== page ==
PHOENIX (AP) — As the WNBA’s Phoenix Mercury practice facility was filled with laughter and the echo of bouncing basketballs during the team’s preseason practice, there was no denying the The presence and spirit of 6-foot-9 center Brittney Griner was lacking.
“I definitely wake up in the middle of the night sometimes, worrying about blood sugar,” Mercury freshman coach Vanessa Nygaard said.
“BG” is one of the nicknames for Griner, who remains in Russia after being detained after arriving at a Moscow airport in mid-February. Russian authorities said a search of his luggage revealed vape cartridges allegedly containing cannabis-derived oil, which carries a maximum sentence of 10 years in prison.
“We just have to keep praying for her,” her Mercury teammate Sophie Cunningham said. “We hope she is well. That’s all we know, you know as much as we do. No one wants to be in his situation. We miss her like crazy.
The two-time Olympic gold medalist recently had her detention extended until May 19.
His arrest came at a time of heightened political tensions around Ukraine. Since then, Russia has invaded Ukraine and remains at war.
Phoenix guard Diana Taurasi, who has also played in Russia, said Monday afternoon that the sensitive nature of Griner’s situation – which is being played out on a diplomatic stage rather than a basketball court – made things even worse. more difficult.
Taurasi and Cunningham want to show their support – verbal and otherwise – but realize their words carry weight. No one wants to say anything that could potentially complicate the situation.
“I spent 10 years there, so I know how things work,” Taurasi said. “It’s delicate.”
Griner’s ordeal continues as WNBA teams opened preseason camp Sunday and Monday. The WNBA is also taking a cautious approach in its support of Griner, although commissioner Kathy Engelbert said there will be a league-wide charity initiative led by the Mercury to support Griner’s philanthropic project, called BG’s. Heart and Sole Shoe Drive.
Cunningham stressed that his concerns were about Griner the person, not how the situation affected Mercury’s season.
“She’s BG, there’s no one like her in the whole world,” Cunningham said. “We definitely miss her, but it’s not even about basketball anymore. We just want her to be good as a human being. She has a big scene, a lot of people know her, so we want her to be good. she is on the ground.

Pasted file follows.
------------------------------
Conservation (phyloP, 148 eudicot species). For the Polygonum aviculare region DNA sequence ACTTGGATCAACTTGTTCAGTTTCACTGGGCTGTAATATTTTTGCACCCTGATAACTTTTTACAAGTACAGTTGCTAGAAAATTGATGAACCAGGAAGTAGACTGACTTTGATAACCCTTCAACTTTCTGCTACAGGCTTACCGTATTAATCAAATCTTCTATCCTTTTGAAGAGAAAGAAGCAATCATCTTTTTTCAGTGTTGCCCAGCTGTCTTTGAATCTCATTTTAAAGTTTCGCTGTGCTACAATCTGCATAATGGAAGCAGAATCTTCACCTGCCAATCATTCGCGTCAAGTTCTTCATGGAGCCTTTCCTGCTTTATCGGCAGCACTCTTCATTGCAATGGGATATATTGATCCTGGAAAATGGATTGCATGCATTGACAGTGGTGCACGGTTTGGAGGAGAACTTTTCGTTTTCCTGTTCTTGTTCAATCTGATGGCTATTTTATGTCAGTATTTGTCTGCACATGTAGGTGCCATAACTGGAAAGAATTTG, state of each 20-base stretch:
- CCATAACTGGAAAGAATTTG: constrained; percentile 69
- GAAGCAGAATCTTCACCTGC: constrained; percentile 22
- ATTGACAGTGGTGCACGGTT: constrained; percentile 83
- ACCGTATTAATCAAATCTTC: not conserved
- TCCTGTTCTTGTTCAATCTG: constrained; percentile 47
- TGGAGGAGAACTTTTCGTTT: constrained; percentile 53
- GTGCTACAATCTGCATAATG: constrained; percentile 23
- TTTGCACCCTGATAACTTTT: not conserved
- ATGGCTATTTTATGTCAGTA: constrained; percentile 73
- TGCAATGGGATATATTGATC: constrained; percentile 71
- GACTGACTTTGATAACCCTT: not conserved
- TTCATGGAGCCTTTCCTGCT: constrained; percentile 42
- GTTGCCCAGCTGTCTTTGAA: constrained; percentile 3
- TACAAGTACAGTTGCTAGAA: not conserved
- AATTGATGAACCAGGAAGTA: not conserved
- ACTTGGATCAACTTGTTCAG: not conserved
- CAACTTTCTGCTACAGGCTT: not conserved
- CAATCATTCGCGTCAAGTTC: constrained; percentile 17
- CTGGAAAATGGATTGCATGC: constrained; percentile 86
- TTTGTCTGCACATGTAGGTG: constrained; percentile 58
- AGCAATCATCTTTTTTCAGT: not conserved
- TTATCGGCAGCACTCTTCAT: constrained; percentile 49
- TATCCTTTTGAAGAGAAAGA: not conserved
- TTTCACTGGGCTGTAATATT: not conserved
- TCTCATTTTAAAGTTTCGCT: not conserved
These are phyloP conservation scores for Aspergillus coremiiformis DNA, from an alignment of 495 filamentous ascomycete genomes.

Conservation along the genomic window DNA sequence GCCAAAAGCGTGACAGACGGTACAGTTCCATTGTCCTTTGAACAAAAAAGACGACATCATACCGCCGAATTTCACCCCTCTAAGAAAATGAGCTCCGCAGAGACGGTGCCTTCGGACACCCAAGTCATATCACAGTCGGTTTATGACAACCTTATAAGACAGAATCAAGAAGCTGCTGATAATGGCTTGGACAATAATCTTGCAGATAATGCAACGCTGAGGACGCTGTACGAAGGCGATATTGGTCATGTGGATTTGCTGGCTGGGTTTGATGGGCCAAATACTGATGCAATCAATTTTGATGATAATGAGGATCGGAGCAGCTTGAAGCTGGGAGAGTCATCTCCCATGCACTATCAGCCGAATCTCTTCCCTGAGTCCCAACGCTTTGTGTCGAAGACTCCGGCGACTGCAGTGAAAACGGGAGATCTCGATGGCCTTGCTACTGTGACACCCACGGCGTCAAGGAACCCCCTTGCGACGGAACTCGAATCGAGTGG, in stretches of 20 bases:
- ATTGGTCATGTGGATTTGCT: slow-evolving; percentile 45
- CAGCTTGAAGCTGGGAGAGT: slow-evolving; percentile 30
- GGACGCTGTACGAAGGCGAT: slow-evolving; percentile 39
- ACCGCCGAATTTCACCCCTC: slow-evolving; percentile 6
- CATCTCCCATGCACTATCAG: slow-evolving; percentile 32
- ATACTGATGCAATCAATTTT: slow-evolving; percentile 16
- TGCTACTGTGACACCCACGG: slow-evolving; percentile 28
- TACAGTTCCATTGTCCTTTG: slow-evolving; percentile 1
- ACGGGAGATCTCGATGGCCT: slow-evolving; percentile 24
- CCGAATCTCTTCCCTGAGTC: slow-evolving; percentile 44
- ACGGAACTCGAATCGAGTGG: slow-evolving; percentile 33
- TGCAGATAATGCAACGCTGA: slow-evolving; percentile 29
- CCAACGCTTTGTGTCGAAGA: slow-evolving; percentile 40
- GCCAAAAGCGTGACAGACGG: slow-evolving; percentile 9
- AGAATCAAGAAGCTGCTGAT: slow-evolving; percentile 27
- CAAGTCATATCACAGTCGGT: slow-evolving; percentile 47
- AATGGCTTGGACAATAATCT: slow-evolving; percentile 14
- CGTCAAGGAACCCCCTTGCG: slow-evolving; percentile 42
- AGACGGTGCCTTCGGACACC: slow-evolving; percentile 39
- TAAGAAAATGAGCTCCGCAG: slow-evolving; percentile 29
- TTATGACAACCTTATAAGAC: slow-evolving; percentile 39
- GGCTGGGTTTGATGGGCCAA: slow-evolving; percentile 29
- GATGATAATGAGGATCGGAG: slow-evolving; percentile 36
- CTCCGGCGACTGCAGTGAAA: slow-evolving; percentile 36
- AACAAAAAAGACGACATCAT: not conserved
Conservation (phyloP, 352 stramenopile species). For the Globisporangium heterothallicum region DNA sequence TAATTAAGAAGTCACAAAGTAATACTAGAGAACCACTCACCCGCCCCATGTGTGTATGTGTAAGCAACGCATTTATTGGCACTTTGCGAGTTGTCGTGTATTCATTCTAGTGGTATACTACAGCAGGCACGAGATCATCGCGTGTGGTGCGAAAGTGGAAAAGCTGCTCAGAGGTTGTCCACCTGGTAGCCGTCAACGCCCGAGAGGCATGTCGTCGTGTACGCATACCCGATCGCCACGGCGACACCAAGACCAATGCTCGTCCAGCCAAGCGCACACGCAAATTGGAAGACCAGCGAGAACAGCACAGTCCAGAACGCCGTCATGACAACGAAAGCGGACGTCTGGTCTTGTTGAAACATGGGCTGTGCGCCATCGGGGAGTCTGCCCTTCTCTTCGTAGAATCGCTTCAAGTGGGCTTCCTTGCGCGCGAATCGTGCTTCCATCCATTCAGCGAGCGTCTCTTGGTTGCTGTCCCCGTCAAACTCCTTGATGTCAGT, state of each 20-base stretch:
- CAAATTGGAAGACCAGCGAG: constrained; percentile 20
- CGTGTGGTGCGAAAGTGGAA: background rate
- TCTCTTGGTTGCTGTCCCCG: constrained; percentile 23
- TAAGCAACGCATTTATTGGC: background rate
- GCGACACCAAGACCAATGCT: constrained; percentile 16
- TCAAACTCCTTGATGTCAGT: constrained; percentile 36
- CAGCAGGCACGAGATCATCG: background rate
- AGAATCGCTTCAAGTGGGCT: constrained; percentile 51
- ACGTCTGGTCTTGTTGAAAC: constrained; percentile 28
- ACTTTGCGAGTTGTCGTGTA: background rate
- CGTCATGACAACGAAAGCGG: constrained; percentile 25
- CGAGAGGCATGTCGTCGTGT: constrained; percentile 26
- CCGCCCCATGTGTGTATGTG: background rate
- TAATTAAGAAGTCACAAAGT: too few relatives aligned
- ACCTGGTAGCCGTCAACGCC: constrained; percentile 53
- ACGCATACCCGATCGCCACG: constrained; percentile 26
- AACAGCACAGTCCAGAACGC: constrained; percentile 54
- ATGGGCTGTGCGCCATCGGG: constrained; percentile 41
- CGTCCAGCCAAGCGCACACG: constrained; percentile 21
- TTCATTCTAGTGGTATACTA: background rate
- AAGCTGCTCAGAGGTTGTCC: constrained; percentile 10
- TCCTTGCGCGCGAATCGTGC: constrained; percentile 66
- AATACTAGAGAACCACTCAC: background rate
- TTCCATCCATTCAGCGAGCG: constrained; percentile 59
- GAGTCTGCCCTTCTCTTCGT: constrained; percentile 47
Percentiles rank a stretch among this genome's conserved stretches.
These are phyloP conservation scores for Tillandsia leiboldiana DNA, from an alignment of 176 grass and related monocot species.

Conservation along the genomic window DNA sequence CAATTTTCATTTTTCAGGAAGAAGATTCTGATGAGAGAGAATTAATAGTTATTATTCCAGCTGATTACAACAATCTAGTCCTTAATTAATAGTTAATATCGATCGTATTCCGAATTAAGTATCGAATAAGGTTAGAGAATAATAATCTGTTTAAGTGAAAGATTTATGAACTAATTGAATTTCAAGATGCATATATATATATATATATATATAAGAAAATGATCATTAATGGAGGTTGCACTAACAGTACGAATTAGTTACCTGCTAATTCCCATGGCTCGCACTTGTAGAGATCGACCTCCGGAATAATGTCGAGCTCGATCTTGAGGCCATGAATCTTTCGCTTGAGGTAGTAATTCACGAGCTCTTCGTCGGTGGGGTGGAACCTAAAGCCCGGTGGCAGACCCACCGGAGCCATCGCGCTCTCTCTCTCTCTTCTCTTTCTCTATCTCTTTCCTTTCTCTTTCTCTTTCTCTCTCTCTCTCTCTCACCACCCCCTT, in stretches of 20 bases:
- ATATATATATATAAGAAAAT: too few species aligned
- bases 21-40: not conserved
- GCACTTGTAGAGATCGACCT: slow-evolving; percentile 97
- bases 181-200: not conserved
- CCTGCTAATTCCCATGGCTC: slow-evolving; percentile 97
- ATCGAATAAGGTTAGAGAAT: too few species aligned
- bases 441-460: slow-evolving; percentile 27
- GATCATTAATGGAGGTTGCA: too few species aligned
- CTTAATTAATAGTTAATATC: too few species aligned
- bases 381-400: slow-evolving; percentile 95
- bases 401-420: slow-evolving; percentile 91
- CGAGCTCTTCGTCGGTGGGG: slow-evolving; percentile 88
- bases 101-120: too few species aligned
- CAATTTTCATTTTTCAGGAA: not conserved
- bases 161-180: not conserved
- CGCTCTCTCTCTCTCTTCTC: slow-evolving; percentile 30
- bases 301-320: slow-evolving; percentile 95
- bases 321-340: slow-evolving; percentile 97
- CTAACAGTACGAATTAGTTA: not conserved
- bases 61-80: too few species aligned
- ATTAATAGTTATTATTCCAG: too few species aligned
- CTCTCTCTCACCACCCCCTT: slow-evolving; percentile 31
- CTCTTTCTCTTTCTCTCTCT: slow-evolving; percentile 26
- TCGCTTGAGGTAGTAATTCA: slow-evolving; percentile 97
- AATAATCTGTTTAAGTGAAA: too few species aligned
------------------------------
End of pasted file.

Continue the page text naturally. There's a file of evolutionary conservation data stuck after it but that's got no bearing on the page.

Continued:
“Everyone who loves her just wants her to be safe at home.”
Griner, one of several top WNBA players playing in Russia during the league’s offseason, was returning to the country after the Russian League took a break for the FIBA World Cup Qualifying Tournament.
His detention in Russia highlighted why many top American female basketball players feel the need to go abroad to supplement their income. WNBA salaries have increased in recent years, but there are still plenty of financial incentives to play in other countries during the offseason.
In the early 2000s, top WNBA players could increase their earnings to around $125,000 by entering into a marketing deal with the league. Today, elite players can make around $500,000 with their salaries, bonuses and WNBA marketing contracts. By playing in Russia, however, they can earn an additional $1-1.5 million.
Nygaard hopes that these financial disparities will soon end.
“I see people all the time, they’re like, ‘Man, I can’t believe they’re not paying these WNBA players. I can’t believe they’re underpaid,’” Nygaard said. “Well, when was the last time you bought season tickets? When was the last time you purchased gear for the WNBA?
“If people are serious about keeping our athletes here and making sure female athletes are paid a higher rate, then they need to put their money behind our league. Support us.
Griner is not the only American detained in Russia. Navy veteran Trevor Reed was sentenced to nine years in prison in 2020 for assaulting police officers in Moscow. And Michigan corporate security chief Paul Whelan is serving a 16-year sentence on espionage charges that his family and the US government say are false. US officials have publicly called on Moscow to release them.
AP Basketball Writer Doug Feinberg contributed to this story.